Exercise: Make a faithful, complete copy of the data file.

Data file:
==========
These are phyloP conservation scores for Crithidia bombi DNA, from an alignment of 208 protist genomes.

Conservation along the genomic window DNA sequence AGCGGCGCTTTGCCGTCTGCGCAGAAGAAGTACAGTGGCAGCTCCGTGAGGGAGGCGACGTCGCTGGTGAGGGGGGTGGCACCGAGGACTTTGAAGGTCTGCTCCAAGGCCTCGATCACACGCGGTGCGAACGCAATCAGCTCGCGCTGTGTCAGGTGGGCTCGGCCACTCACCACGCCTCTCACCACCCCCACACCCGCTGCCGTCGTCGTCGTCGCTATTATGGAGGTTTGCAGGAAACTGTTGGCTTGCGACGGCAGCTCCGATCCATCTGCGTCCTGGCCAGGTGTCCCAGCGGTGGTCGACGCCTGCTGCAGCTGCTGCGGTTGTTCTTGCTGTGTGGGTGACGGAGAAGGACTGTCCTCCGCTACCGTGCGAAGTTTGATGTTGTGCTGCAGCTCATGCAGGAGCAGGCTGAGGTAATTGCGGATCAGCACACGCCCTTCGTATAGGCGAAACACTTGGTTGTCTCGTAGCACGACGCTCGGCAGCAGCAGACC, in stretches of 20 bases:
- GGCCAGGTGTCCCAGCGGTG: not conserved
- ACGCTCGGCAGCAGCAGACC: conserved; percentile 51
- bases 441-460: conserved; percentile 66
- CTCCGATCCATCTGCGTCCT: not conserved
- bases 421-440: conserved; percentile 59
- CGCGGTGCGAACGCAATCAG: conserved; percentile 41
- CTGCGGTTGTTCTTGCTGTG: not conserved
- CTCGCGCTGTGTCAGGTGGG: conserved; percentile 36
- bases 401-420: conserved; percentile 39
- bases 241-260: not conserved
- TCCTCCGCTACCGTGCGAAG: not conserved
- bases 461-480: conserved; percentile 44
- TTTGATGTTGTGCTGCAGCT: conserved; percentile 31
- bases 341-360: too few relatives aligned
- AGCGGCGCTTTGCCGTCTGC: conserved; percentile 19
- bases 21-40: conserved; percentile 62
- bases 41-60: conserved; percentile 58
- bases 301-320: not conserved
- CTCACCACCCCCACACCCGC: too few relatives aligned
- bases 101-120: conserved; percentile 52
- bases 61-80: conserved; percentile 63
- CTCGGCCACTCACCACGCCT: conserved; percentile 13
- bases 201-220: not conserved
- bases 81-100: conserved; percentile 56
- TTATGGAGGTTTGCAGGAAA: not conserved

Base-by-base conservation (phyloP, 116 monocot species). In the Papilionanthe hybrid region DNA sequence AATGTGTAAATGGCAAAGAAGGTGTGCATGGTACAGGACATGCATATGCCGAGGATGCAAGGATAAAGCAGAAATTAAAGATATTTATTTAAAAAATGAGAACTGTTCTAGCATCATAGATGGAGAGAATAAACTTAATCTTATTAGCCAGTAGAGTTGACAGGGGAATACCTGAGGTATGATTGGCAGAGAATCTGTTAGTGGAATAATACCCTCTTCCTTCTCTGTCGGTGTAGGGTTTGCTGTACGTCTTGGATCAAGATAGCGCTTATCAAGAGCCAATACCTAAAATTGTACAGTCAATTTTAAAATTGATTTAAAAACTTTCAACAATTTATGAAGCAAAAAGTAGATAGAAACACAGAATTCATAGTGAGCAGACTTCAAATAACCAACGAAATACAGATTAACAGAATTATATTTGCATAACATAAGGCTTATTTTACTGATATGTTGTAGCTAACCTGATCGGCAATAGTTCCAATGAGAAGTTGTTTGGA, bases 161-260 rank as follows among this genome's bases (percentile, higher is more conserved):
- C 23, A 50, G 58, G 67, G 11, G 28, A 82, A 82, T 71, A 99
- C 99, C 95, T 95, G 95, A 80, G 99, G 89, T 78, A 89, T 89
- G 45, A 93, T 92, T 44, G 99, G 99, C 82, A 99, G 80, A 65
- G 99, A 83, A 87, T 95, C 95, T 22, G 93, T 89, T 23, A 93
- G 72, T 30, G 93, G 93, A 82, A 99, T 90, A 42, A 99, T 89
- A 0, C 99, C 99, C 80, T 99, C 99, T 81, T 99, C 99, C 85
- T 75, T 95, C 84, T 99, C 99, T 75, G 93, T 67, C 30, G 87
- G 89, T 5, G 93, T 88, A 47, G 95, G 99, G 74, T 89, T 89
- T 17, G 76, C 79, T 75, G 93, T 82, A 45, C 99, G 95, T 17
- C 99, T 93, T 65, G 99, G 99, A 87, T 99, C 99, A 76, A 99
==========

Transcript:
These are phyloP conservation scores for Crithidia bombi DNA, from an alignment of 208 protist genomes.

Conservation along the genomic window DNA sequence AGCGGCGCTTTGCCGTCTGCGCAGAAGAAGTACAGTGGCAGCTCCGTGAGGGAGGCGACGTCGCTGGTGAGGGGGGTGGCACCGAGGACTTTGAAGGTCTGCTCCAAGGCCTCGATCACACGCGGTGCGAACGCAATCAGCTCGCGCTGTGTCAGGTGGGCTCGGCCACTCACCACGCCTCTCACCACCCCCACACCCGCTGCCGTCGTCGTCGTCGCTATTATGGAGGTTTGCAGGAAACTGTTGGCTTGCGACGGCAGCTCCGATCCATCTGCGTCCTGGCCAGGTGTCCCAGCGGTGGTCGACGCCTGCTGCAGCTGCTGCGGTTGTTCTTGCTGTGTGGGTGACGGAGAAGGACTGTCCTCCGCTACCGTGCGAAGTTTGATGTTGTGCTGCAGCTCATGCAGGAGCAGGCTGAGGTAATTGCGGATCAGCACACGCCCTTCGTATAGGCGAAACACTTGGTTGTCTCGTAGCACGACGCTCGGCAGCAGCAGACC, in stretches of 20 bases:
- GGCCAGGTGTCCCAGCGGTG: not conserved
- ACGCTCGGCAGCAGCAGACC: conserved; percentile 51
- bases 441-460: conserved; percentile 66
- CTCCGATCCATCTGCGTCCT: not conserved
- bases 421-440: conserved; percentile 59
- CGCGGTGCGAACGCAATCAG: conserved; percentile 41
- CTGCGGTTGTTCTTGCTGTG: not conserved
- CTCGCGCTGTGTCAGGTGGG: conserved; percentile 36
- bases 401-420: conserved; percentile 39
- bases 241-260: not conserved
- TCCTCCGCTACCGTGCGAAG: not conserved
- bases 461-480: conserved; percentile 44
- TTTGATGTTGTGCTGCAGCT: conserved; percentile 31
- bases 341-360: too few relatives aligned
- AGCGGCGCTTTGCCGTCTGC: conserved; percentile 19
- bases 21-40: conserved; percentile 62
- bases 41-60: conserved; percentile 58
- bases 301-320: not conserved
- CTCACCACCCCCACACCCGC: too few relatives aligned
- bases 101-120: conserved; percentile 52
- bases 61-80: conserved; percentile 63
- CTCGGCCACTCACCACGCCT: conserved; percentile 13
- bases 201-220: not conserved
- bases 81-100: conserved; percentile 56
- TTATGGAGGTTTGCAGGAAA: not conserved

Base-by-base conservation (phyloP, 116 monocot species). In the Papilionanthe hybrid region DNA sequence AATGTGTAAATGGCAAAGAAGGTGTGCATGGTACAGGACATGCATATGCCGAGGATGCAAGGATAAAGCAGAAATTAAAGATATTTATTTAAAAAATGAGAACTGTTCTAGCATCATAGATGGAGAGAATAAACTTAATCTTATTAGCCAGTAGAGTTGACAGGGGAATACCTGAGGTATGATTGGCAGAGAATCTGTTAGTGGAATAATACCCTCTTCCTTCTCTGTCGGTGTAGGGTTTGCTGTACGTCTTGGATCAAGATAGCGCTTATCAAGAGCCAATACCTAAAATTGTACAGTCAATTTTAAAATTGATTTAAAAACTTTCAACAATTTATGAAGCAAAAAGTAGATAGAAACACAGAATTCATAGTGAGCAGACTTCAAATAACCAACGAAATACAGATTAACAGAATTATATTTGCATAACATAAGGCTTATTTTACTGATATGTTGTAGCTAACCTGATCGGCAATAGTTCCAATGAGAAGTTGTTTGGA, bases 161-260 rank as follows among this genome's bases (percentile, higher is more conserved):
- C 23, A 50, G 58, G 67, G 11, G 28, A 82, A 82, T 71, A 99
- C 99, C 95, T 95, G 95, A 80, G 99, G 89, T 78, A 89, T 89
- G 45, A 93, T 92, T 44, G 99, G 99, C 82, A 99, G 80, A 65
- G 99, A 83, A 87, T 95, C 95, T 22, G 93, T 89, T 23, A 93
- G 72, T 30, G 93, G 93, A 82, A 99, T 90, A 42, A 99, T 89
- A 0, C 99, C 99, C 80, T 99, C 99, T 81, T 99, C 99, C 85
- T 75, T 95, C 84, T 99, C 99, T 75, G 93, T 67, C 30, G 87
- G 89, T 5, G 93, T 88, A 47, G 95, G 99, G 74, T 89, T 89
- T 17, G 76, C 79, T 75, G 93, T 82, A 45, C 99, G 95, T 17
- C 99, T 93, T 65, G 99, G 99, A 87, T 99, C 99, A 76, A 99